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COVID-19 and Acute Kidney Injury (AKI)

By

Anna Malkina

, MD, University of California, San Francisco

Last full review/revision Dec 2020| Content last modified Dec 2020
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COVID-19, a disease caused by the novel coronavirus SARS-CoV-2, may present with acute kidney injury (AKI), particularly in critically ill patients.

(See also Acute Kidney Injury and COVID-19.)

The presence of AKI increases risk of mortality in patients with COVID-19 (1). While the data are new and evolving, the following have been described as independent risk factors for AKI with COVID-19 (2) thus far:

  • Age

  • Race (higher among blacks)

  • Diabetes

  • Hypertension

  • Cardiovascular disease

  • Mechanical ventilation

  • Shock requiring vasopressors

Early studies suggest that the pathophysiology of AKI may be due to ischemia during sepsis, systemic inflammatory response to the virus, and potentially direct viral toxicity to the kidneys. Presentation of AKI in patients with COVID-19 is similar to that of other infectious etiologies, including elevated creatinine, oliguria or anuria, and in some cases proteinuria (including nephrotic range) and hematuria (1). Treatment is focused on supportive care, including intravascular volume optimization (balanced against the risk of pulmonary edema in patients with respiratory distress), monitoring of electrolytes, and possibly dialysis. Due to the increased risk of dialysis circuit thrombosis, patients requiring hemodialysis are treated with anticoagulation unless contraindicated by bleeding risk. Infection control is of the utmost importance.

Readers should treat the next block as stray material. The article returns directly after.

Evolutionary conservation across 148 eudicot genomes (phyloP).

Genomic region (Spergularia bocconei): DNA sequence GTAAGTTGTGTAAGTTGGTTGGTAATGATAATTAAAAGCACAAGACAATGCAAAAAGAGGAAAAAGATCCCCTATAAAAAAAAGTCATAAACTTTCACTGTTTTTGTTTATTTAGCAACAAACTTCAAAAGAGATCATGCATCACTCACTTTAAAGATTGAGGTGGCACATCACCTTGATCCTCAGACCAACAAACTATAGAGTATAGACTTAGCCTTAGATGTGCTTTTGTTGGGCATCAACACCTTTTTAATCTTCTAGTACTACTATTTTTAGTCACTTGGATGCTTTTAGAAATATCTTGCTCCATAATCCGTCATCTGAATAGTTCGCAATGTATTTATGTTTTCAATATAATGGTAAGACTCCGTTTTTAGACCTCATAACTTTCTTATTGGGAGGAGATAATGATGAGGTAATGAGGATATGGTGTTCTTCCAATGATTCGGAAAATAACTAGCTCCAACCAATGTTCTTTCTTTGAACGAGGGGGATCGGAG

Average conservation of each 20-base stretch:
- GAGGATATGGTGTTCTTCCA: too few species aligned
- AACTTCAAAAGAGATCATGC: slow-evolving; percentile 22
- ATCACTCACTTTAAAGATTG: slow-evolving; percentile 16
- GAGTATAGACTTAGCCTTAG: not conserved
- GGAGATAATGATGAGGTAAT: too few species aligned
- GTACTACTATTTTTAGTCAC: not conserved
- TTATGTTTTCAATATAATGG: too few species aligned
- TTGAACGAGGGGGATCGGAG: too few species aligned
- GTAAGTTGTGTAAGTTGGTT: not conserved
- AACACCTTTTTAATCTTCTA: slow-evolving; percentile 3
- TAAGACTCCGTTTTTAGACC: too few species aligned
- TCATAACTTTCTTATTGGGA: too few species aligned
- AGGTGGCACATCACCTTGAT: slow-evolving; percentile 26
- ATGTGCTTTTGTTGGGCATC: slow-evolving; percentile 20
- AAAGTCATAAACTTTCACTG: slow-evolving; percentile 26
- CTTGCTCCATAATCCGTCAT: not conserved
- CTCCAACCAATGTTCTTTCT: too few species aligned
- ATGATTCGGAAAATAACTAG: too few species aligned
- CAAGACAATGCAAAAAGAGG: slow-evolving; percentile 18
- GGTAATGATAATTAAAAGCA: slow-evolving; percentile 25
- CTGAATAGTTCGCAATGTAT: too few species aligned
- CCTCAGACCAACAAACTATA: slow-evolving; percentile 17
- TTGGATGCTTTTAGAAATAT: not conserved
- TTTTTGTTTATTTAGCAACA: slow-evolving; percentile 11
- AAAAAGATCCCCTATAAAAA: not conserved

References

  • 1. Pei G, Zhang Z, Peng J, et al: Renal involvement and early prognosis in patients with COVID-19 pneumonia. J Am Soc Nephrol 31(6):1157, 2020. doi: 10.1681/ASN.2020030276. Epub 2020 Apr 28.

  • 2. Hirsch JS, Ng JH, Ross DW, et al: Acute kidney injury in patients hospitalized with COVID-19. Kidney Int 98(1):209, 2020. doi:https://doi.org/10.1016/j.kint.2020.05.006. Epub 2020 May 16.

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